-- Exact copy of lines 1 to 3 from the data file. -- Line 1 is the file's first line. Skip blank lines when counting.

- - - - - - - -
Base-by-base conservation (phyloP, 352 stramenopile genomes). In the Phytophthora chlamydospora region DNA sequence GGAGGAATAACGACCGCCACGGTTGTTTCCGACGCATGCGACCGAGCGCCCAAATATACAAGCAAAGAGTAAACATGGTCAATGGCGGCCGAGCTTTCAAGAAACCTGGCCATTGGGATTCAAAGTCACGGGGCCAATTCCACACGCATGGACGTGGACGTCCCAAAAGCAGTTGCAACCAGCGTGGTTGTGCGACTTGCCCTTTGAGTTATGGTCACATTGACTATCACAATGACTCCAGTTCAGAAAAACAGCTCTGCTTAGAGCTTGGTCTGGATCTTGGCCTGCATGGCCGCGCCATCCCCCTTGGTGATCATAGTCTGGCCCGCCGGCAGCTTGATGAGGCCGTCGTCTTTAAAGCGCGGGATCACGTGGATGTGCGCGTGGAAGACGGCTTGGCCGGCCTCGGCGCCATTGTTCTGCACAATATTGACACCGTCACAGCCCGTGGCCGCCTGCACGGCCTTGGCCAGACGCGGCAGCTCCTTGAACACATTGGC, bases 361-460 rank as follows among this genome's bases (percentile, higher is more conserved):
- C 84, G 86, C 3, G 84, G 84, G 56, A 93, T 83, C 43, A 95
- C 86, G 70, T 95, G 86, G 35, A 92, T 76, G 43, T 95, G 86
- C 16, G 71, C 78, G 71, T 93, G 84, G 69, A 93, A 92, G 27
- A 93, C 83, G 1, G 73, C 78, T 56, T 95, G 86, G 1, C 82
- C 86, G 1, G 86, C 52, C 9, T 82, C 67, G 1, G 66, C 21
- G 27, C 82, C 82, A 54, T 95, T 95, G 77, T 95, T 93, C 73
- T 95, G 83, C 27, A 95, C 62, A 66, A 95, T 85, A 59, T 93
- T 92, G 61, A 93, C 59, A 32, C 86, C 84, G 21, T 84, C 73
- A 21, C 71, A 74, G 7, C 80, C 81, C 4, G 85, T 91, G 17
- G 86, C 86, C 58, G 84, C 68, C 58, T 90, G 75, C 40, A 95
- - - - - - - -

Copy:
Base-by-base conservation (phyloP, 352 stramenopile genomes). In the Phytophthora chlamydospora region DNA sequence GGAGGAATAACGACCGCCACGGTTGTTTCCGACGCATGCGACCGAGCGCCCAAATATACAAGCAAAGAGTAAACATGGTCAATGGCGGCCGAGCTTTCAAGAAACCTGGCCATTGGGATTCAAAGTCACGGGGCCAATTCCACACGCATGGACGTGGACGTCCCAAAAGCAGTTGCAACCAGCGTGGTTGTGCGACTTGCCCTTTGAGTTATGGTCACATTGACTATCACAATGACTCCAGTTCAGAAAAACAGCTCTGCTTAGAGCTTGGTCTGGATCTTGGCCTGCATGGCCGCGCCATCCCCCTTGGTGATCATAGTCTGGCCCGCCGGCAGCTTGATGAGGCCGTCGTCTTTAAAGCGCGGGATCACGTGGATGTGCGCGTGGAAGACGGCTTGGCCGGCCTCGGCGCCATTGTTCTGCACAATATTGACACCGTCACAGCCCGTGGCCGCCTGCACGGCCTTGGCCAGACGCGGCAGCTCCTTGAACACATTGGC, bases 361-460 rank as follows among this genome's bases (percentile, higher is more conserved):
- C 84, G 86, C 3, G 84, G 84, G 56, A 93, T 83, C 43, A 95
- C 86, G 70, T 95, G 86, G 35, A 92, T 76, G 43, T 95, G 86